Academics respond to UKIP MEP’s call for global warming evidence
The UKIP MEP who called for the teaching of climate change to be banned in schools has asked to be shown evidence that “proves beyond doubt” that carbon dioxide (CO2) emissions cause global warming. Here, two climate academics duly oblige.
Earlier this month, UKIP’s education spokesman Derek Clark MEP said he would want to ban teaching climate change in schools if his party won the general election in May 2015.
He added there would not be “much opposition” within the party, saying Al Gore’s critically acclaimed documentary film An Inconvenient Truth in particular would be prevented from being shown.
Clark’s comments were roundly criticised (Nick Eyre of the UK Energy Research Centre described them as “anti-scientific nonsense” to the Ecologist) but they appeared under the radar in many respects. Just two days after the MEP had spoken to Index on Censorship to air his views, another UKIP member – the now-suspended Henley-on-Thames councillor David Silvester – made headlines when he linked the legalisation of gay marriage with the recent spate of flooding in the UK.
In addition, UKIP’s climate sceptic stance is well-known. The party’s 2014 energy policy document says climate change “is so last century”, claiming that there are increasing doubts about the theory of manmade climate change. This is despite the world’s leading climate scientists saying they are 95% sure this is the case in the Intergovernmental Panel on Climate Change’s (IPCC) latest review of the physical science. Just one scientific paper out of the 2,258 published on the subject in 2013 disagreed with this consensus.
If the party were to win the general election, UKIP also pledges to “scrap all green taxes and wind turbine subsidies”, develop nuclear power stations and encourage the shale gas industry.
After we reported on his comments on banning climate change from schools, Clark wrote a follow-up letter, sent to Blue & Green Tomorrow and others, that he requested be published.
The full letter reads as follows:
My comments about not teaching the theory that global warming is caused by carbon dioxide emissions has received adverse comment. Some people have said that since I’m a science teacher I should know better.
That is the whole point. I spent my life guiding youngsters in performing laboratory experiments and sometimes demonstrating an experiment myself so that the results gave a proven explanation of the topic in question. There is no other way to turn a theory into fact.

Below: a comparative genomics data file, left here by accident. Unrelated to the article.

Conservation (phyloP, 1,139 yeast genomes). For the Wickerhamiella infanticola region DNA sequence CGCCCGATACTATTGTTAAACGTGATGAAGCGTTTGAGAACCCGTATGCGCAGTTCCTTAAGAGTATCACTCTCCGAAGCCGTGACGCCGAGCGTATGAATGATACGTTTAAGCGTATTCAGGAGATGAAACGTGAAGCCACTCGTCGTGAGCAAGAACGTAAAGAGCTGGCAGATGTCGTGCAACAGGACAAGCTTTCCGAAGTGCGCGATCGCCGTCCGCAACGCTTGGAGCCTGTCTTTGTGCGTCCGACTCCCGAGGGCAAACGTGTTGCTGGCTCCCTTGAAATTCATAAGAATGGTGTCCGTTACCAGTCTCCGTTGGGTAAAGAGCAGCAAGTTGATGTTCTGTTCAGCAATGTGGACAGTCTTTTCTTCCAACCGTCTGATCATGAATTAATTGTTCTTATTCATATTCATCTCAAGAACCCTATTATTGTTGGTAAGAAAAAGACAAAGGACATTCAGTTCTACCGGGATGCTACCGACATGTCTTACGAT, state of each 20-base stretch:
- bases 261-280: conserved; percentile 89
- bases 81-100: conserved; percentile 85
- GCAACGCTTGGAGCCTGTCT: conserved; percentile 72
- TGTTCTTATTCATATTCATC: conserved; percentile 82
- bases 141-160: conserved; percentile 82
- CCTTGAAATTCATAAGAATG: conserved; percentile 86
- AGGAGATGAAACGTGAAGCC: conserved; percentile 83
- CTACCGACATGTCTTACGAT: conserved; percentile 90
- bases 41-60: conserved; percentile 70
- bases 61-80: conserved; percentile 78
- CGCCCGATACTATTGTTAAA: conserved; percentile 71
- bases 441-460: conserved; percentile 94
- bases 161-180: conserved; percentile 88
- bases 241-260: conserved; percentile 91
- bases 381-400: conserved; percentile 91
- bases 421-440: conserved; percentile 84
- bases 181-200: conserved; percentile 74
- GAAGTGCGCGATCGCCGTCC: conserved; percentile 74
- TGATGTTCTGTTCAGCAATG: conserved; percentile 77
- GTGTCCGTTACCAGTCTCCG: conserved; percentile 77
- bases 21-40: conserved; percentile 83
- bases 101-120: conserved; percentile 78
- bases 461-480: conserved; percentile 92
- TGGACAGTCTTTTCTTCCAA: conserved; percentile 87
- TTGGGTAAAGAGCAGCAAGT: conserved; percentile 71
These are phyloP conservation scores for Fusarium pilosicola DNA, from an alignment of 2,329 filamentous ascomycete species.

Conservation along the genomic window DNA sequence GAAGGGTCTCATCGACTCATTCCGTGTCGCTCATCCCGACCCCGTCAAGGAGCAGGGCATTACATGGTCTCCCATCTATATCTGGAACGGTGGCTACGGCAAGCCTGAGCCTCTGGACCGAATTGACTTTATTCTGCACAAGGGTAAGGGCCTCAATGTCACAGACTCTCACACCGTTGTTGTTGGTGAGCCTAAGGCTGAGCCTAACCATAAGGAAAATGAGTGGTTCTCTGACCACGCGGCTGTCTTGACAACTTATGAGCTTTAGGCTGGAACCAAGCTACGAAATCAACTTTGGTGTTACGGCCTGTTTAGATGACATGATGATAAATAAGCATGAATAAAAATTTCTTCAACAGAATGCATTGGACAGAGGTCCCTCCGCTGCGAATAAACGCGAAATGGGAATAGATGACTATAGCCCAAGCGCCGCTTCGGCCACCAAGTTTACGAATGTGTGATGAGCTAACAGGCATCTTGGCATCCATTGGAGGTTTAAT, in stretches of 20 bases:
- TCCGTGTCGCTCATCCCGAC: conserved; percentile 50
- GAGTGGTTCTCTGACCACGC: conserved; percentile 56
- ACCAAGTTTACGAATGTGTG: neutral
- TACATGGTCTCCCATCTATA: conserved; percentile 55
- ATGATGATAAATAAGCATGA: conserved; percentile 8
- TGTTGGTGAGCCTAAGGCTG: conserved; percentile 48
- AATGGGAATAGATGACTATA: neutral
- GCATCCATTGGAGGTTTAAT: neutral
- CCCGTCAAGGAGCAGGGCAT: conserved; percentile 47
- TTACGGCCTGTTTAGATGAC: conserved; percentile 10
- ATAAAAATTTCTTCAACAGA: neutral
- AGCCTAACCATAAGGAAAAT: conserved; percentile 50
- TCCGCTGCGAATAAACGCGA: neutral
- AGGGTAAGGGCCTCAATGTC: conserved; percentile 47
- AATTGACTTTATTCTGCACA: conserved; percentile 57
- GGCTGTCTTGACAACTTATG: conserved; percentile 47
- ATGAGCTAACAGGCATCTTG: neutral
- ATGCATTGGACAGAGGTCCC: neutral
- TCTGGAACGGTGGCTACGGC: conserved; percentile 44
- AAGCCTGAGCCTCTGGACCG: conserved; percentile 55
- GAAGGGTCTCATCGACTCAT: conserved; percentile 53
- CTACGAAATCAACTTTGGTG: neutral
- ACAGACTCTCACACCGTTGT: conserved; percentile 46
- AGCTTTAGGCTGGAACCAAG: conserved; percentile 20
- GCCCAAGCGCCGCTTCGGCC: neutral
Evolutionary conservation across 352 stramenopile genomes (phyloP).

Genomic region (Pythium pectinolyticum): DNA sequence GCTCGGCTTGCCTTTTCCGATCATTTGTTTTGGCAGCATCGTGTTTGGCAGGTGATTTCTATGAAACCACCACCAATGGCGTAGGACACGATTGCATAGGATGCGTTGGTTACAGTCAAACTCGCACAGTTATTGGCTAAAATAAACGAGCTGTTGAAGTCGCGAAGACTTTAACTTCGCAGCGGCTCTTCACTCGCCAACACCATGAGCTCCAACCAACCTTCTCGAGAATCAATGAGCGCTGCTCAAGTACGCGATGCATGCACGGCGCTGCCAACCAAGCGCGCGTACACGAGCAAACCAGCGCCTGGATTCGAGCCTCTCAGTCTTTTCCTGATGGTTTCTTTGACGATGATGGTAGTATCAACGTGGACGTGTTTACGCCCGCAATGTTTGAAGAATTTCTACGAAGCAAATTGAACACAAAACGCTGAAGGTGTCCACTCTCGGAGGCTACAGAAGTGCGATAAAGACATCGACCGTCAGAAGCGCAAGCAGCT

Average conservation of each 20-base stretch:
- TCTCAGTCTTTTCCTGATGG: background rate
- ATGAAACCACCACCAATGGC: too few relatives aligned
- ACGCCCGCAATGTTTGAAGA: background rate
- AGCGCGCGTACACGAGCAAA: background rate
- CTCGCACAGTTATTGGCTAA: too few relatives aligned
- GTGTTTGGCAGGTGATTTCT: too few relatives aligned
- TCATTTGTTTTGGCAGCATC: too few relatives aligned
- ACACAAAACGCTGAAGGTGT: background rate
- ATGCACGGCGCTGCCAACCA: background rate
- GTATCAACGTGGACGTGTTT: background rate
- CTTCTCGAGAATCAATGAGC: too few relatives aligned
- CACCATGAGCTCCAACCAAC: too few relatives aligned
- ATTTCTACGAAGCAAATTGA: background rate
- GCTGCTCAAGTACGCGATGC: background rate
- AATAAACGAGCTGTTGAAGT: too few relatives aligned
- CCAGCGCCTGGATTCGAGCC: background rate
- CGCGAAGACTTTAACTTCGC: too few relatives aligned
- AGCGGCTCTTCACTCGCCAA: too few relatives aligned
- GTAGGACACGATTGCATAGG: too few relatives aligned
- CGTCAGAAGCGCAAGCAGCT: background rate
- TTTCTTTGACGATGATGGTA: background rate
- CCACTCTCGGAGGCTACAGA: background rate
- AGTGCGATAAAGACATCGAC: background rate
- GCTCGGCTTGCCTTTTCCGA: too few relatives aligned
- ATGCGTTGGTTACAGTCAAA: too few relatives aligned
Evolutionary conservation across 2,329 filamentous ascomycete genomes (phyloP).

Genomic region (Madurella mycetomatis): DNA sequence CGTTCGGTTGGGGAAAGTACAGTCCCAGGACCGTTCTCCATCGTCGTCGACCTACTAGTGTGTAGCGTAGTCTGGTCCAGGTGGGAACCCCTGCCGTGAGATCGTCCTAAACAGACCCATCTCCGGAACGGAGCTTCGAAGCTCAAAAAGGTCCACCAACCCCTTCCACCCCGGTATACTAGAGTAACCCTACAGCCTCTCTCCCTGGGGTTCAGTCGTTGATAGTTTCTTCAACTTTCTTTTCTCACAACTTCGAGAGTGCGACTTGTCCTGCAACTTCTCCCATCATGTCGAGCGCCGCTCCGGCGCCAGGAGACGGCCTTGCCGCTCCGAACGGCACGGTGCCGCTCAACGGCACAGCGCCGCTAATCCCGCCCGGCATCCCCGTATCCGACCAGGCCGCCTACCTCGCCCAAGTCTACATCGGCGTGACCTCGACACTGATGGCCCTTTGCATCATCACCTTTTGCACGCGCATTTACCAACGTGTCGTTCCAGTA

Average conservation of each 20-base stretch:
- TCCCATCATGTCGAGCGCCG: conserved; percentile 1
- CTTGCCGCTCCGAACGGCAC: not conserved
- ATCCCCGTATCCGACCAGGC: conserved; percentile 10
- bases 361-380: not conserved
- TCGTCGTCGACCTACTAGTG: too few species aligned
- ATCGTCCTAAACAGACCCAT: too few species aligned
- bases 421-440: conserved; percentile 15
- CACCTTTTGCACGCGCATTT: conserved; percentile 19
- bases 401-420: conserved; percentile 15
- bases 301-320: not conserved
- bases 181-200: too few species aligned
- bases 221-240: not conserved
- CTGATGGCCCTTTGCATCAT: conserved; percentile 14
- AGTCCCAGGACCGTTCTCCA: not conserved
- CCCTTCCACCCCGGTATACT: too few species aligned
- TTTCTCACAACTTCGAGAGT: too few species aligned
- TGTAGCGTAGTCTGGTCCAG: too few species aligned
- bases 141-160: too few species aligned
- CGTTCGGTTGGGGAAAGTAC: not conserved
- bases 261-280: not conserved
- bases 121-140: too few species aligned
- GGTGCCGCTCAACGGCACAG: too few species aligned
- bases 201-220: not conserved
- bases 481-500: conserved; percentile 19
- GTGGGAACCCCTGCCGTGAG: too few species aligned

So can somebody please send me the results of actual experiments conducted under controlled conditions which prove beyond doubt that carbon dioxide in the atmosphere causes global warming. I repeat, experimental results, not computer predictions or circumstantial evidence, but hard solid results of actual objective research.
Until we have that to teach an unproven theory will be detrimental to pupils of all ages. It is indeed the truth which I seek.
We put Clark’s request to some climate change academics, who named numerous studies that they say meet the UKIP MEP’s requirements.
Prof Myles Allen, leader of ECI Climate Research Programme at the University of Oxford and an author with the IPCC
Thanks to a remarkable observation made by NASA flying the infrared interferometric spectrometer (IRIS) instrument on the Nimbus 4 spacecraft in the early 1970s, we do have direct observations of the impact of rising CO2 levels on the planetary energy budget over recent decades.
This is documented in a very nice paper by John Harries and co-workers. What Harries et al show is that, by comparing spectra of outgoing infrared energy as measured by the IRIS instrument with those of a similar instrument flown by the Japanese in 1997, you can literally see the impact of rising CO2, methane and [chlorofluorocarbon] levels on the global energy budget.
In the language of a science teacher, if you switch on the bunsen burner, the first thing that happens is the beaker warms up. More complicated things can happen next, like melting ice, boiling the water, cracking the glass and so on, so predicting exactly how much warming increasing carbon dioxide will cause is more difficult. But the IRIS data provide direct evidence that carbon dioxide is causing global warming.
Bob Ward, policy and communications director at the Grantham Research Institute at the London School of Economics
I’m afraid that Mr Clark gets an F as his knowledge of atmospheric physics appears to be a few hundred years out of date.
It is nearly 200 years since Joseph Fourier first pointed out that the Earth is warmer than it otherwise should be based on its distance from the sun, and speculated that the atmosphere may be responsible. It is more than 150 years since John Tyndall showed in laboratory experiments that carbon dioxide and water vapour are greenhouse gases. It is over 100 years since Svante Arrhenius published a paper containing the first estimates of how much the Earth’s climate might warm by burning all of the Earth’s known reserves of coal and releasing the carbon dioxide into the atmosphere.
I suggest that Mr Clark takes a remedial course in atmospheric physics before he makes any further pronouncements on this subject. Or he could read this history of climate change science on the website of the American Institute of Physics.
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